Well over 100 people marched and chanted in downtown Chattanooga on Saturday in support of government programs allowing immigrant youth to live the American dream.
"Up, up with the education — down, down with the deportation!" they shouted, as they took a winding route from the Chattanooga Public Library to Chattanooga City Hall.
The Tennessee Immigration and Refugee Rights Coalition organized the event to let Deferred Action for Childhood Arrivals (DACA) program recipients, known as "Dreamers," share their stories along way.
DACA, launched in 2012, the provides identity documents, work permits and protection from deportation for undocumented immigrants who came to the United States as children and who meet certain requirements. Tennessee has 8,300 of the nation's estimated 800,000 DACA recipients.
"Where would I be without DACA?" Alondra Gomez, 20, asked the gathering. "I would not be able to work. I would not be able to pursue higher education. I would not even be able to drive a car."
Gomez, who works at an allergy clinic and attends the University of Tennessee at Chattanooga, said she left Mexico with her family when she was 5 years old.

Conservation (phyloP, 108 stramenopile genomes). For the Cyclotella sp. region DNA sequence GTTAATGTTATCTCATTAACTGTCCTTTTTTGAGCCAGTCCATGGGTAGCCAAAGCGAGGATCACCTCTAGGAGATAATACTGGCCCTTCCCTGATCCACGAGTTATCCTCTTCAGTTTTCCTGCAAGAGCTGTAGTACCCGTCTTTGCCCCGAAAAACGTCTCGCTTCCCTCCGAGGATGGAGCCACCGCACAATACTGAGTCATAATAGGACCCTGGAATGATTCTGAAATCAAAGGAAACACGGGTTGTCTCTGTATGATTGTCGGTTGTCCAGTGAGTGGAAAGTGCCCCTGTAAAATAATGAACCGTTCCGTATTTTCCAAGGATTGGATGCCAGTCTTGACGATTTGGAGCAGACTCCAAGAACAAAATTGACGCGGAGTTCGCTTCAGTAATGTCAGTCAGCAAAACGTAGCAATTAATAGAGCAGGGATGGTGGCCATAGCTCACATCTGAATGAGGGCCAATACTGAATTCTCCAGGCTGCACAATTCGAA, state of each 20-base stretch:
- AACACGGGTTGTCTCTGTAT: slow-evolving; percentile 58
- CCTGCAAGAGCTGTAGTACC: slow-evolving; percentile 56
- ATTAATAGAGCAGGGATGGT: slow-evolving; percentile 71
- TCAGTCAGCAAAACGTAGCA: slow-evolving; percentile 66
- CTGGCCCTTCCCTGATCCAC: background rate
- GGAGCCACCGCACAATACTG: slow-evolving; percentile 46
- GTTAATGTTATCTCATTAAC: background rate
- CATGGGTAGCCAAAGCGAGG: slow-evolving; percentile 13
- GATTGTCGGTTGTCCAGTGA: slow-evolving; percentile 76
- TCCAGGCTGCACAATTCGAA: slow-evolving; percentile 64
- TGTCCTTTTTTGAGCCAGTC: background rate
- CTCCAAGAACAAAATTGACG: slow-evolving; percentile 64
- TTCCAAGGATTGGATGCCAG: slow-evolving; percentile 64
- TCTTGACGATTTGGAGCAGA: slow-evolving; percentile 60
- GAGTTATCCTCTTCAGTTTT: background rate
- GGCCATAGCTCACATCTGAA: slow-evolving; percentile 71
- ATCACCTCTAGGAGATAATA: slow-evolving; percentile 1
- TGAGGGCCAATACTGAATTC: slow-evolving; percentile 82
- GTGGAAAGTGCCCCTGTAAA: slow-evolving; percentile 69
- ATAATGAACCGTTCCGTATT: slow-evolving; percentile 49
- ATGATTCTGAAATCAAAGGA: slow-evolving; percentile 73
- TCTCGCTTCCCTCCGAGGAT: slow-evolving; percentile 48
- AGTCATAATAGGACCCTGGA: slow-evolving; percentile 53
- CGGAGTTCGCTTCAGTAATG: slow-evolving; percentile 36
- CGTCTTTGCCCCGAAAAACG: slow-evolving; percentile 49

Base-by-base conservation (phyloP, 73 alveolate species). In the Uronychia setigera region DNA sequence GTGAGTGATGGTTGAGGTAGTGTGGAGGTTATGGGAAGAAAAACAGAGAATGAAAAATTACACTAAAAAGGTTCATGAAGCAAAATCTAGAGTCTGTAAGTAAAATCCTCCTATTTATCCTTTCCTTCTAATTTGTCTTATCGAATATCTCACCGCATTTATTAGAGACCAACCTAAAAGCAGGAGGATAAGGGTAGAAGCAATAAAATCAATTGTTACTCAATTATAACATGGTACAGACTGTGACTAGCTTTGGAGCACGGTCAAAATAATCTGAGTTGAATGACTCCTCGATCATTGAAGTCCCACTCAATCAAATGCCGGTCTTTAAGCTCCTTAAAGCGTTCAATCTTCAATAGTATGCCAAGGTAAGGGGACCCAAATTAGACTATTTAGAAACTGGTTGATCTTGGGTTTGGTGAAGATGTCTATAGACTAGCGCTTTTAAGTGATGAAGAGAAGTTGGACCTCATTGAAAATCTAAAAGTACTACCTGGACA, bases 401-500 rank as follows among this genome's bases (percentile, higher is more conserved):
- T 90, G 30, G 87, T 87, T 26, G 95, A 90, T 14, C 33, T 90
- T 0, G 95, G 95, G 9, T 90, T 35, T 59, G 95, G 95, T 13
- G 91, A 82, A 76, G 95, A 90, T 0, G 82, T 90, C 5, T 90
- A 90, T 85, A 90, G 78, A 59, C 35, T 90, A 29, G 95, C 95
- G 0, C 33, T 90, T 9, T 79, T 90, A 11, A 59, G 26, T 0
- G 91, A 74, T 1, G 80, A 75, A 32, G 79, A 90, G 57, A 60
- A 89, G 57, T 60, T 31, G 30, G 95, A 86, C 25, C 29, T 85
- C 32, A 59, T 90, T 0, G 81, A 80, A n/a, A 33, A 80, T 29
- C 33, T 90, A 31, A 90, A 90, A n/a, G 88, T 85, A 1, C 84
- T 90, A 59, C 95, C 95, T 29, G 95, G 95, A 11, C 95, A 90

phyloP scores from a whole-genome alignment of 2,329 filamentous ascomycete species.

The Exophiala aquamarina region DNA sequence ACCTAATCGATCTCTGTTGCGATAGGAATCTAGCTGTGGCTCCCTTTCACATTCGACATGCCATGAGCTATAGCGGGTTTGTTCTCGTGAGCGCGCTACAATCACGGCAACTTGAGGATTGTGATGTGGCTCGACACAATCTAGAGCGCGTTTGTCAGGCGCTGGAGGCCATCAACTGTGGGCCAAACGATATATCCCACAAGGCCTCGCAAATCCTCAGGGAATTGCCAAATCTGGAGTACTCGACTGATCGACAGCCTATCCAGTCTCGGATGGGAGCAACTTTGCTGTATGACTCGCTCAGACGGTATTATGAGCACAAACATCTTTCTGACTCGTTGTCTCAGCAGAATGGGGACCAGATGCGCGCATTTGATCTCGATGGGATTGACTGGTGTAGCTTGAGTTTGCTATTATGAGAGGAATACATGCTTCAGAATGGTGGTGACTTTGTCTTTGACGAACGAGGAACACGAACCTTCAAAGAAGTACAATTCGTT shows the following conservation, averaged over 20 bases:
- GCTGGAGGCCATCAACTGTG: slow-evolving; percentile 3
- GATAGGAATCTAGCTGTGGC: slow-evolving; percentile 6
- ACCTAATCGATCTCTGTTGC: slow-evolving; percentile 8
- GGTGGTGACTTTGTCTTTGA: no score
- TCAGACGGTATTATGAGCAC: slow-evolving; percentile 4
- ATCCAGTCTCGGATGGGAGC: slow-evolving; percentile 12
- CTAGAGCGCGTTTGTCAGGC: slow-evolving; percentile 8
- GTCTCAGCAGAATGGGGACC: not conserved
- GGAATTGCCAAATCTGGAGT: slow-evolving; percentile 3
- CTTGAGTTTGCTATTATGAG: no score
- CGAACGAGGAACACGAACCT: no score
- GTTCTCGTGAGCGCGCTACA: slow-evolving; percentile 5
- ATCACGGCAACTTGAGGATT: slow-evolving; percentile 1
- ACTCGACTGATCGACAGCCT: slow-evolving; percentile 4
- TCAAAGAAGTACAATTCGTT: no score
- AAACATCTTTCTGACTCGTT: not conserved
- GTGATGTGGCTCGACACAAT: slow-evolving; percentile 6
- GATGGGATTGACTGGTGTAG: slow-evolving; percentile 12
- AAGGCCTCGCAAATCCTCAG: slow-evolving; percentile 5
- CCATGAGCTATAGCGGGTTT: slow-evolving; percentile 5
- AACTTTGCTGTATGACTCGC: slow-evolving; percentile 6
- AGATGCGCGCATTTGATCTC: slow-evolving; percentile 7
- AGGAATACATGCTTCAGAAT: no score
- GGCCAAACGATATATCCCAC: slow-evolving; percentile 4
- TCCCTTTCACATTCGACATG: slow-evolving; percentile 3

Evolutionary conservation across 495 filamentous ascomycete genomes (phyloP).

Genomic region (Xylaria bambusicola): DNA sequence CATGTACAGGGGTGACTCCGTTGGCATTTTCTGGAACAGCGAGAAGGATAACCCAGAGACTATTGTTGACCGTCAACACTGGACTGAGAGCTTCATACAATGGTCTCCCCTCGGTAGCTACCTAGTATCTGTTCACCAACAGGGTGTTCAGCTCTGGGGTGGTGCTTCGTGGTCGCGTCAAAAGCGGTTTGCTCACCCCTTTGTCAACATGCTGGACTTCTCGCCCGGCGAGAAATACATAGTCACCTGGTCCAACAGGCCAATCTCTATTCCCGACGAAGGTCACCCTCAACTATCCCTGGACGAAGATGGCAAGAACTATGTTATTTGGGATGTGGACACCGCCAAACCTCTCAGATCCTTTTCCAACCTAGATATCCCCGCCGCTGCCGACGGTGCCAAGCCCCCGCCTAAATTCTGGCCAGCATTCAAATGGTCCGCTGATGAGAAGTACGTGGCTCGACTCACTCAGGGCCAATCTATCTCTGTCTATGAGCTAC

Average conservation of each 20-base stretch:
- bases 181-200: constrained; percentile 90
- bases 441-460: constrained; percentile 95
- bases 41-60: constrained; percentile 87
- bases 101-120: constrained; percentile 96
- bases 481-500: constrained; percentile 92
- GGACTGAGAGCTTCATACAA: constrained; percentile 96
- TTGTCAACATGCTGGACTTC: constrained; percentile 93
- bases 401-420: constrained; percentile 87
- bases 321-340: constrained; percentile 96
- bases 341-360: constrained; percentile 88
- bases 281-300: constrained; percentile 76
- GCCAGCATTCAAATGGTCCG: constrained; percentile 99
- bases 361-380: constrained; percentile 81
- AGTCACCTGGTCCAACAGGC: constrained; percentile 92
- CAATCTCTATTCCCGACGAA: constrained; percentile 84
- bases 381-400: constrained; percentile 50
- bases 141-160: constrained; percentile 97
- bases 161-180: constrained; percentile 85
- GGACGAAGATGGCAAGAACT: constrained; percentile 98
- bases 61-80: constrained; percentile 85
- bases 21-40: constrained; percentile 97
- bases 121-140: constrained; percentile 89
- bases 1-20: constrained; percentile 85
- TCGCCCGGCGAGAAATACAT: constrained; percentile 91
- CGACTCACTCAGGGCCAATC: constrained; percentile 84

Richard Guerrero, 23, said his family fled Venezuela for a better life when he was 5. He works at a mortgage company and has lived in Chattanooga since he was in sixth grade.
"My name is Richard Guerrero, and I am an American," he told the cheering crowd. "The only thing separating me from the rest of you is a piece of paper. I am your neighbor. I am your co-worker. I am your classmate."
Speakers also voiced support for the DREAM Act of 2017, a bipartisan bill that offers a path to U.S. citizenship for undocumented immigrant youth who came to the country before they turned 18 years old.
While President Donald Trump has not moved to end the DACA program, Tennessee Attorney General Herbert Slatery and attorneys general of nine other states have threatened legal action if he doesn't shut it down by Sept. 5.
The president has been embroiled in a number of legal challenges to immigration control measures put forward by the White House since January. Questions remain over how, when or even if the U.S. will build — and pay for — a wall separating it from Mexico, a core Trump presidential campaign promise.
Locally, some immigration attorneys have reported heavy-handedness by Immigration and Customs Enforcement agents when it comes to initiating removal proceedings.
The Tennessee Immigration and Refugee Rights Coalition also organized marches in Nashville and Memphis on Saturday.
The organization demonstrated in Nashville in support of immigrant youth when Vice President Mike Pence attended the Tennessee Republican annual fundraiser in early August.
Contact staff writer Paul Leach at 423-757-6481 or pleach@times freepress.com. Follow him on Twitter @pleach_tfp.